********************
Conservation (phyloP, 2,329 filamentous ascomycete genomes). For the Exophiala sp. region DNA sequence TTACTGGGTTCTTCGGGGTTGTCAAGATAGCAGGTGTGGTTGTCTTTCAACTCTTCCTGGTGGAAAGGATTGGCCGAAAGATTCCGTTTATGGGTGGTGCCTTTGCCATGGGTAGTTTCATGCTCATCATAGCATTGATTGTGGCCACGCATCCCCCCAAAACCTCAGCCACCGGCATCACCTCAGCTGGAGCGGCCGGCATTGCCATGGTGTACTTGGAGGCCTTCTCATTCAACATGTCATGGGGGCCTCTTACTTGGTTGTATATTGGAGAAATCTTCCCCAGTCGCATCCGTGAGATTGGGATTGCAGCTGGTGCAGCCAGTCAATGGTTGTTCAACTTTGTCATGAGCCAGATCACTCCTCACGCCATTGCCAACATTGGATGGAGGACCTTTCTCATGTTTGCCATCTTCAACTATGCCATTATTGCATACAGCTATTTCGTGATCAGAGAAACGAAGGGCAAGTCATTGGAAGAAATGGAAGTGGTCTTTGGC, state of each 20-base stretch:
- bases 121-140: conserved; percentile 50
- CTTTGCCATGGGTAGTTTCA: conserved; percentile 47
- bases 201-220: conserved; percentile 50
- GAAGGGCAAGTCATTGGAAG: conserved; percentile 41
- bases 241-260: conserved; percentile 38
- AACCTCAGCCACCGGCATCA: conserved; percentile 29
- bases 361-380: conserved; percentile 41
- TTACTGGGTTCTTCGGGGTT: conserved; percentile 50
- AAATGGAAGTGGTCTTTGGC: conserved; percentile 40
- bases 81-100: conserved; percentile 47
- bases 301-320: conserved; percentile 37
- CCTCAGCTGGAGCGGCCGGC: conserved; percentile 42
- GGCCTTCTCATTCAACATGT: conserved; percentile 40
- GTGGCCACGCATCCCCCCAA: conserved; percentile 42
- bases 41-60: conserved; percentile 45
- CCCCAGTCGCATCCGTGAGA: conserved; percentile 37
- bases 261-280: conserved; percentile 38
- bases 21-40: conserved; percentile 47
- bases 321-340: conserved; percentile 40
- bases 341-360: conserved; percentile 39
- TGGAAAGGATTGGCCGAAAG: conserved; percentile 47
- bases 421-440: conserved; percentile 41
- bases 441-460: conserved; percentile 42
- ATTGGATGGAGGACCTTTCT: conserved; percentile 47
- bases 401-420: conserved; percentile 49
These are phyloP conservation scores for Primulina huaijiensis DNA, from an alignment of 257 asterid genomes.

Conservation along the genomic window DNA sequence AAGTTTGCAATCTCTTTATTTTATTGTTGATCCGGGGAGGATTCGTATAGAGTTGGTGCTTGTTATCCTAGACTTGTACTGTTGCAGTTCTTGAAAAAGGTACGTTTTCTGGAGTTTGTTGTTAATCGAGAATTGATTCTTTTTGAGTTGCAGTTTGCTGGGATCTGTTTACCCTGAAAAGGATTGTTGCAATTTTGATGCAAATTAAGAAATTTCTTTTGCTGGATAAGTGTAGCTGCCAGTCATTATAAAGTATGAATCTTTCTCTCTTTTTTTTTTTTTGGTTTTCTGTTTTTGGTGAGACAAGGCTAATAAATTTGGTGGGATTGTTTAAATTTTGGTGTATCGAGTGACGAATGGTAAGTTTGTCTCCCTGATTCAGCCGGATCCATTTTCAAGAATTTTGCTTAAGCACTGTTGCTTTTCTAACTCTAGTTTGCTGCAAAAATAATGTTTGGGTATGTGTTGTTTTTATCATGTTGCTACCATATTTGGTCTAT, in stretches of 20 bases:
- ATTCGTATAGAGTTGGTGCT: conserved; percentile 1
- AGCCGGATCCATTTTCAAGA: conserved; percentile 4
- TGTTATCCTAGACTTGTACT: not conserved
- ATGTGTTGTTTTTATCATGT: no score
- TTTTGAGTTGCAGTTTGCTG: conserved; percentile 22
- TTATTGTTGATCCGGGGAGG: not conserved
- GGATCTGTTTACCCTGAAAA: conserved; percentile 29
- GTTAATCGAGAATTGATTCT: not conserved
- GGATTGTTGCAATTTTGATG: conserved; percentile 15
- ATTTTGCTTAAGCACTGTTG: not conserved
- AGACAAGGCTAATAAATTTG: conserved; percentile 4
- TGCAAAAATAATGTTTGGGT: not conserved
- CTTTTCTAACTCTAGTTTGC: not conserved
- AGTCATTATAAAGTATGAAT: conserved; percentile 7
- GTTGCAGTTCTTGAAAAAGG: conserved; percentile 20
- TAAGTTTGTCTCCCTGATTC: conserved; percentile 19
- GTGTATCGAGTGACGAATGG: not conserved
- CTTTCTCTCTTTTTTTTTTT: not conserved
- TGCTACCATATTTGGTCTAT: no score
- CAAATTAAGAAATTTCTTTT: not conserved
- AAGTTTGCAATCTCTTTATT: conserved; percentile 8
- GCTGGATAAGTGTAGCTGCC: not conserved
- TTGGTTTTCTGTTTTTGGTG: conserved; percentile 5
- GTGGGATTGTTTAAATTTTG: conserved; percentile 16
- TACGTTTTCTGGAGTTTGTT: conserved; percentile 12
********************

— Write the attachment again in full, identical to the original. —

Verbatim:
Conservation (phyloP, 2,329 filamentous ascomycete genomes). For the Exophiala sp. region DNA sequence TTACTGGGTTCTTCGGGGTTGTCAAGATAGCAGGTGTGGTTGTCTTTCAACTCTTCCTGGTGGAAAGGATTGGCCGAAAGATTCCGTTTATGGGTGGTGCCTTTGCCATGGGTAGTTTCATGCTCATCATAGCATTGATTGTGGCCACGCATCCCCCCAAAACCTCAGCCACCGGCATCACCTCAGCTGGAGCGGCCGGCATTGCCATGGTGTACTTGGAGGCCTTCTCATTCAACATGTCATGGGGGCCTCTTACTTGGTTGTATATTGGAGAAATCTTCCCCAGTCGCATCCGTGAGATTGGGATTGCAGCTGGTGCAGCCAGTCAATGGTTGTTCAACTTTGTCATGAGCCAGATCACTCCTCACGCCATTGCCAACATTGGATGGAGGACCTTTCTCATGTTTGCCATCTTCAACTATGCCATTATTGCATACAGCTATTTCGTGATCAGAGAAACGAAGGGCAAGTCATTGGAAGAAATGGAAGTGGTCTTTGGC, state of each 20-base stretch:
- bases 121-140: conserved; percentile 50
- CTTTGCCATGGGTAGTTTCA: conserved; percentile 47
- bases 201-220: conserved; percentile 50
- GAAGGGCAAGTCATTGGAAG: conserved; percentile 41
- bases 241-260: conserved; percentile 38
- AACCTCAGCCACCGGCATCA: conserved; percentile 29
- bases 361-380: conserved; percentile 41
- TTACTGGGTTCTTCGGGGTT: conserved; percentile 50
- AAATGGAAGTGGTCTTTGGC: conserved; percentile 40
- bases 81-100: conserved; percentile 47
- bases 301-320: conserved; percentile 37
- CCTCAGCTGGAGCGGCCGGC: conserved; percentile 42
- GGCCTTCTCATTCAACATGT: conserved; percentile 40
- GTGGCCACGCATCCCCCCAA: conserved; percentile 42
- bases 41-60: conserved; percentile 45
- CCCCAGTCGCATCCGTGAGA: conserved; percentile 37
- bases 261-280: conserved; percentile 38
- bases 21-40: conserved; percentile 47
- bases 321-340: conserved; percentile 40
- bases 341-360: conserved; percentile 39
- TGGAAAGGATTGGCCGAAAG: conserved; percentile 47
- bases 421-440: conserved; percentile 41
- bases 441-460: conserved; percentile 42
- ATTGGATGGAGGACCTTTCT: conserved; percentile 47
- bases 401-420: conserved; percentile 49
These are phyloP conservation scores for Primulina huaijiensis DNA, from an alignment of 257 asterid genomes.

Conservation along the genomic window DNA sequence AAGTTTGCAATCTCTTTATTTTATTGTTGATCCGGGGAGGATTCGTATAGAGTTGGTGCTTGTTATCCTAGACTTGTACTGTTGCAGTTCTTGAAAAAGGTACGTTTTCTGGAGTTTGTTGTTAATCGAGAATTGATTCTTTTTGAGTTGCAGTTTGCTGGGATCTGTTTACCCTGAAAAGGATTGTTGCAATTTTGATGCAAATTAAGAAATTTCTTTTGCTGGATAAGTGTAGCTGCCAGTCATTATAAAGTATGAATCTTTCTCTCTTTTTTTTTTTTTGGTTTTCTGTTTTTGGTGAGACAAGGCTAATAAATTTGGTGGGATTGTTTAAATTTTGGTGTATCGAGTGACGAATGGTAAGTTTGTCTCCCTGATTCAGCCGGATCCATTTTCAAGAATTTTGCTTAAGCACTGTTGCTTTTCTAACTCTAGTTTGCTGCAAAAATAATGTTTGGGTATGTGTTGTTTTTATCATGTTGCTACCATATTTGGTCTAT, in stretches of 20 bases:
- ATTCGTATAGAGTTGGTGCT: conserved; percentile 1
- AGCCGGATCCATTTTCAAGA: conserved; percentile 4
- TGTTATCCTAGACTTGTACT: not conserved
- ATGTGTTGTTTTTATCATGT: no score
- TTTTGAGTTGCAGTTTGCTG: conserved; percentile 22
- TTATTGTTGATCCGGGGAGG: not conserved
- GGATCTGTTTACCCTGAAAA: conserved; percentile 29
- GTTAATCGAGAATTGATTCT: not conserved
- GGATTGTTGCAATTTTGATG: conserved; percentile 15
- ATTTTGCTTAAGCACTGTTG: not conserved
- AGACAAGGCTAATAAATTTG: conserved; percentile 4
- TGCAAAAATAATGTTTGGGT: not conserved
- CTTTTCTAACTCTAGTTTGC: not conserved
- AGTCATTATAAAGTATGAAT: conserved; percentile 7
- GTTGCAGTTCTTGAAAAAGG: conserved; percentile 20
- TAAGTTTGTCTCCCTGATTC: conserved; percentile 19
- GTGTATCGAGTGACGAATGG: not conserved
- CTTTCTCTCTTTTTTTTTTT: not conserved
- TGCTACCATATTTGGTCTAT: no score
- CAAATTAAGAAATTTCTTTT: not conserved
- AAGTTTGCAATCTCTTTATT: conserved; percentile 8
- GCTGGATAAGTGTAGCTGCC: not conserved
- TTGGTTTTCTGTTTTTGGTG: conserved; percentile 5
- GTGGGATTGTTTAAATTTTG: conserved; percentile 16
- TACGTTTTCTGGAGTTTGTT: conserved; percentile 12